The young woman turned and ran. Just audible over the sound of her heeled shoes on the pavement were the footsteps of the pursuing mob. She knew they were most likely all men – they usually were. She also guessed that they would be far older than her own age of just 21. The sound of the mob grew louder and the woman knew she only had seconds until the pacier members caught up with her. Within seconds she was surrounded and vastly outnumbered. One of the men reached into his coat and pulled out a black metallic object. Although the woman couldn’t make it out clearly, she knew exactly what it was. The man pointed the object at her and with an intense flash of light, he took the shot.
The young woman in this narrative was the actress Sienna Miller, who appeared before the Leveson Inquiry in 2011. In the evidence she submitted, she spoke of a scenario such as this and – although I have hyped it up slightly – she made an interesting point: “The fact that they had cameras in their hands made it legal. Take away the cameras and what have you got? You’ve got a pack of men chasing a woman.”
There will no doubt be die-hard free pressers who will struggle to sympathise with public figures such as Sienna Miller, and will retort the heavily trotted-out line: “she chose to be in the public eye and therefore she chose to sacrifice her privacy!”
Unfashionable as it may be in current media discourse, I don’t share this view. While newspapers are duty-bound to provide informative and entertaining stories for their readers, this needs to be carefully balanced with a respect to individual privacy. Freedom works both ways and journalists need to concede that the value of free reporting comes with the responsibility not to infringe on the liberty of their “target”.
Yet this is not to argue that such activity should be regulated further – that would undoubtedly create an extremely blurry legal ground for genuine cases of public interest reporting, which is essential. Instead, it would surely be preferable for journalists to self-regulate and potentially show restraint when tempted to chase a young woman down a darkened street.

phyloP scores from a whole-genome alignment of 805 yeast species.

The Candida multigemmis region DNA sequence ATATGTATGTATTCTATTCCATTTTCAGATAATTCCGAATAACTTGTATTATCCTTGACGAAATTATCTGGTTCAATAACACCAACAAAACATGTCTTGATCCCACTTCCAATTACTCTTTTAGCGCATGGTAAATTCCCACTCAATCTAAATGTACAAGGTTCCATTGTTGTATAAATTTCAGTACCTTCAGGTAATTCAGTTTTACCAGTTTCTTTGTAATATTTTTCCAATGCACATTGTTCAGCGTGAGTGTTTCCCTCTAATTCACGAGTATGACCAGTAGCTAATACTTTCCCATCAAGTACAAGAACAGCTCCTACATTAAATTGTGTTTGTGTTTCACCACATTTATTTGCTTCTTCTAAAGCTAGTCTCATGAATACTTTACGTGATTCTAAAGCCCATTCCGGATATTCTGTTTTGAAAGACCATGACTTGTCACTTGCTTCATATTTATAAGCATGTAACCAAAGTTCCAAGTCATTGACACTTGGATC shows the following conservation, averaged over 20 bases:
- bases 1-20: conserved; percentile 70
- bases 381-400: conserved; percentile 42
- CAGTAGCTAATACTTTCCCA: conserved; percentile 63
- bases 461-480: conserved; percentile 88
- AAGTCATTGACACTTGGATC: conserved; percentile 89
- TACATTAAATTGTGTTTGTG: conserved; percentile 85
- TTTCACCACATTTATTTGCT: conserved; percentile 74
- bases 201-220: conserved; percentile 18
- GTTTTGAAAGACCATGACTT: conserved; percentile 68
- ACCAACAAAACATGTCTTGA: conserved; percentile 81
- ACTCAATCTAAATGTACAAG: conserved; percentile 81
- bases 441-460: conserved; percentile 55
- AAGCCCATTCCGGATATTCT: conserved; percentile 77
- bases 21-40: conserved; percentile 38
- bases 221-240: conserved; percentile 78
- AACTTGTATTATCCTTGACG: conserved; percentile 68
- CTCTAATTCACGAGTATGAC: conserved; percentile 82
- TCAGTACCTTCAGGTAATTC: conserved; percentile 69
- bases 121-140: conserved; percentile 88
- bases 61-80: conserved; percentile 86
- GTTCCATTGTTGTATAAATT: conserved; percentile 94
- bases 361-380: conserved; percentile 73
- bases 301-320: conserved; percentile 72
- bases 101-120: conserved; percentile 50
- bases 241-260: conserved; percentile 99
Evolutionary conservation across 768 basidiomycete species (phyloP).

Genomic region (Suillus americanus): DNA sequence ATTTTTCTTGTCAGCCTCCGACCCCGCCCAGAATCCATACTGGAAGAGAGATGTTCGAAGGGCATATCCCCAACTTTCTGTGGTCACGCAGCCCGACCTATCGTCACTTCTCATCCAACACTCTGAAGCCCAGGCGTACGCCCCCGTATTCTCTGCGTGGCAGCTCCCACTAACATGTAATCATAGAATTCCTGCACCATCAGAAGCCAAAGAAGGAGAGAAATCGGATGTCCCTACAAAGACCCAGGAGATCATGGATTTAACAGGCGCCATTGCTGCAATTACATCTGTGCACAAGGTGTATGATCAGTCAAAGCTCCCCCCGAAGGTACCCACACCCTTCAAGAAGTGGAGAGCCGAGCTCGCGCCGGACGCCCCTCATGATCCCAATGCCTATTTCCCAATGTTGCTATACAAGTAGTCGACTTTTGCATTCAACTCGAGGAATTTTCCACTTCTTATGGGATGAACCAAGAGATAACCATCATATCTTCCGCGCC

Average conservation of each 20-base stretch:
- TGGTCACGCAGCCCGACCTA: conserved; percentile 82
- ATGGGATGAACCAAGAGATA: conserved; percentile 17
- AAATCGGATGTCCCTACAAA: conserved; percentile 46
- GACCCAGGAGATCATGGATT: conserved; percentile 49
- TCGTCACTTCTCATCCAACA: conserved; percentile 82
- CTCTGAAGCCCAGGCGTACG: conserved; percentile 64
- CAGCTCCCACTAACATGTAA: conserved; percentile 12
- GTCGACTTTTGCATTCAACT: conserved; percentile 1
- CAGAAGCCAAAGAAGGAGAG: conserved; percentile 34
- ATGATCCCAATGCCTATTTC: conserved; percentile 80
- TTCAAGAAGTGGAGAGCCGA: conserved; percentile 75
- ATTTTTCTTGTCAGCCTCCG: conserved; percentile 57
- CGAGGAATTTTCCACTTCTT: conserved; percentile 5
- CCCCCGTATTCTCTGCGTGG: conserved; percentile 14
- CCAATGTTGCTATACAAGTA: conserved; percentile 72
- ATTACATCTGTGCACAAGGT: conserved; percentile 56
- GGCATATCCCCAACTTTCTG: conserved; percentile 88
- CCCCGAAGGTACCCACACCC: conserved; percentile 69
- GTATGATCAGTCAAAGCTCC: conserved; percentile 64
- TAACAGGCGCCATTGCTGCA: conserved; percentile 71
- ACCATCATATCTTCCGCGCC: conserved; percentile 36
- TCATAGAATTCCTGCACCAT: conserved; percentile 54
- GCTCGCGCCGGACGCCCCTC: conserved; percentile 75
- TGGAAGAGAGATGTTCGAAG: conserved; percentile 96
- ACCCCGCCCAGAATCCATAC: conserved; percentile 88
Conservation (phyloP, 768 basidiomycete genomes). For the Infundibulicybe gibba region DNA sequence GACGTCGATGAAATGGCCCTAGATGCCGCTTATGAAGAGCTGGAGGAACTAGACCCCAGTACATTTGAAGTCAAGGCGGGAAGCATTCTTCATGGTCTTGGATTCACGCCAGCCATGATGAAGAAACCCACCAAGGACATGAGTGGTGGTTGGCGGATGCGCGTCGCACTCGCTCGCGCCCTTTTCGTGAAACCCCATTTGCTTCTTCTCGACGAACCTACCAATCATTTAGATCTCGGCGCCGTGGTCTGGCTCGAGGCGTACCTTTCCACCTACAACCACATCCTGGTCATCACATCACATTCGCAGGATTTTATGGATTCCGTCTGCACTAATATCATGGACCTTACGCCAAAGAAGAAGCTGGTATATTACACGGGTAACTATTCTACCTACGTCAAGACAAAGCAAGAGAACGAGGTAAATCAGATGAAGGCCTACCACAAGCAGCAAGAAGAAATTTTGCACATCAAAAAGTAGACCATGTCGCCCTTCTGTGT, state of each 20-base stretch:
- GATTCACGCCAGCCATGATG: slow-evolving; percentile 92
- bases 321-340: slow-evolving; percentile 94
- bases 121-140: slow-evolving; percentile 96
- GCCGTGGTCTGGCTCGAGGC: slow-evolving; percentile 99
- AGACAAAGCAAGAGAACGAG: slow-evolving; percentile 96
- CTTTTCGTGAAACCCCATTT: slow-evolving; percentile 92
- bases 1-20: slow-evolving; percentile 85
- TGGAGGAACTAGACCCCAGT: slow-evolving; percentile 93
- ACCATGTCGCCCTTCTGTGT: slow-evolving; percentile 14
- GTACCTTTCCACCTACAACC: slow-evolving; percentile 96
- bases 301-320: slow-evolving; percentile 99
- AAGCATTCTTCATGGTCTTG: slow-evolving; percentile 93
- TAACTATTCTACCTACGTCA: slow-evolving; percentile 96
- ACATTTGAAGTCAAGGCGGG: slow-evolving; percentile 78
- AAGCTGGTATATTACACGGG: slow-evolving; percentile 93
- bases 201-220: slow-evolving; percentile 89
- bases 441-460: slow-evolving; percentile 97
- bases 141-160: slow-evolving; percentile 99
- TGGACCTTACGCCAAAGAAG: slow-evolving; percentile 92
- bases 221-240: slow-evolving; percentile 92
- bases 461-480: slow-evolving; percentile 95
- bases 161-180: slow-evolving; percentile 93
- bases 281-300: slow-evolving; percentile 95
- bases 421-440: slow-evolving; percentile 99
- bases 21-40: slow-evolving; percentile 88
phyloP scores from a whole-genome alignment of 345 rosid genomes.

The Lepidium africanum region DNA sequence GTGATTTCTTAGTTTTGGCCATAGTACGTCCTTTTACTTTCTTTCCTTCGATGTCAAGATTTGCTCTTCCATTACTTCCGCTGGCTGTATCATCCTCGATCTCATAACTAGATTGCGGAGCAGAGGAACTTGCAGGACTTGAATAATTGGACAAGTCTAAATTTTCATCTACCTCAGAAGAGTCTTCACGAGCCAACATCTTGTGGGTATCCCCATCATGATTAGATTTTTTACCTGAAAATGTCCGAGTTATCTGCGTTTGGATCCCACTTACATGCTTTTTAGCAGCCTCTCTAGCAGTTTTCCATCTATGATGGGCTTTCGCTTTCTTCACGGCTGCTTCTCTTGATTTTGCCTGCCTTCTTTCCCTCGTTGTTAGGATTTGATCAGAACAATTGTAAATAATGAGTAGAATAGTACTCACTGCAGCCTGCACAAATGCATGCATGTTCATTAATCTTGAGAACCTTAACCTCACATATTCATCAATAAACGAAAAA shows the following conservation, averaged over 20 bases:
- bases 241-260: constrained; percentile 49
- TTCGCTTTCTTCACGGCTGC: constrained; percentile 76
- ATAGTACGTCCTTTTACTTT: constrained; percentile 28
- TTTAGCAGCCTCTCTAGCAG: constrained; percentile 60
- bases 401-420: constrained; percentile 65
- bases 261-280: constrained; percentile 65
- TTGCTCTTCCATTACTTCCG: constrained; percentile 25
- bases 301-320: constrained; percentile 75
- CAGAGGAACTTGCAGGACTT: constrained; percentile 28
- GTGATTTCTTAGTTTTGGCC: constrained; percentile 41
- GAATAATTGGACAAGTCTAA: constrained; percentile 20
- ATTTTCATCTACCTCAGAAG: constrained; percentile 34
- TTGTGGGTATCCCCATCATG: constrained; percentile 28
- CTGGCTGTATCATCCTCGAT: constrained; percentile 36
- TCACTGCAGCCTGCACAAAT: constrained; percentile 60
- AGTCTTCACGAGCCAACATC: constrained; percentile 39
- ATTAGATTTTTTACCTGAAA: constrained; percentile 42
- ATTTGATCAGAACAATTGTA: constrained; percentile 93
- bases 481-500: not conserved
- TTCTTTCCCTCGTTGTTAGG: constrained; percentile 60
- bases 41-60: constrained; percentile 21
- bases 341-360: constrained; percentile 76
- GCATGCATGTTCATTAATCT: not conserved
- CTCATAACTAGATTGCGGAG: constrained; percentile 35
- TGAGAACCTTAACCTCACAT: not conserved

If methods of gathering news are lawful and the content is accurate, no story should be legally off-limits. The searching of Sir Cliff Richard’s house by police in 2014 was, without question, a public interest story. In the aftermath of the Jimmy Savile sex offences scandal, we were all invested in the subsequent investigations which followed. Would any more offenders be identified? Would the police conduct their inquiries appropriately?
Having a helicopter whirring overhead as police raid your house must be awful, and it must have been unimaginably tough for Sir Cliff to cope with. However, and I don’t say this flippantly, there is a risk of Sir Cliff making this story all about him, when in fact he is just a small part of a much wider and serious problem.
He may be the unfortunate victim of unwanted press coverage, yet he is not the real victim in this whole saga. The victims of sexual assault, harassment and paedophilia are the individuals about whom we should have the most concern. These are the people who benefit from a free press reporting during an ongoing investigation, as it allows for the police inquest to be made public and, in turn, those with personal experiences may feel compelled to come forward and strengthen the overall body of evidence. This is how justice is achieved – whether the suspect is innocent or guilty.
In my opinion, which I hope is fashionable, establishing the truth in a potential sexual abuse case trumps the dismay of unwanted media attention, however traumatic it may be at the time. Sir Cliff is an innocent man who is entitled to be hacked off with this whole affair, and the police should apologise for the stress that they caused him, though they should not regret mounting the necessary initial inquest.
However, the fine of £210,000 ordered by High Court judge, Mr Justice Mann, will set a legal precedent for a future stranglehold on the free reporting of police activities, which all but seals a coffin for the notion of open justice. This is why the most recent campaign to institute a “Cliff’s Law”, in which a suspect cannot be named before being charged is so dangerous. By placing a lockdown on investigative reporting, it threatens both the media’s ability to hold the police accountable during their inquests, while similarly shutting down the supply of further evidence from those who have something to offer the case.
While constitutionally absent, there is a societal expectation that the media will inform us of our world and scrutinise those with the power to shape it. The British press is not perfect, but it is free, and placing further restrictions on it would not only threaten the media but the freedoms on which we all depend.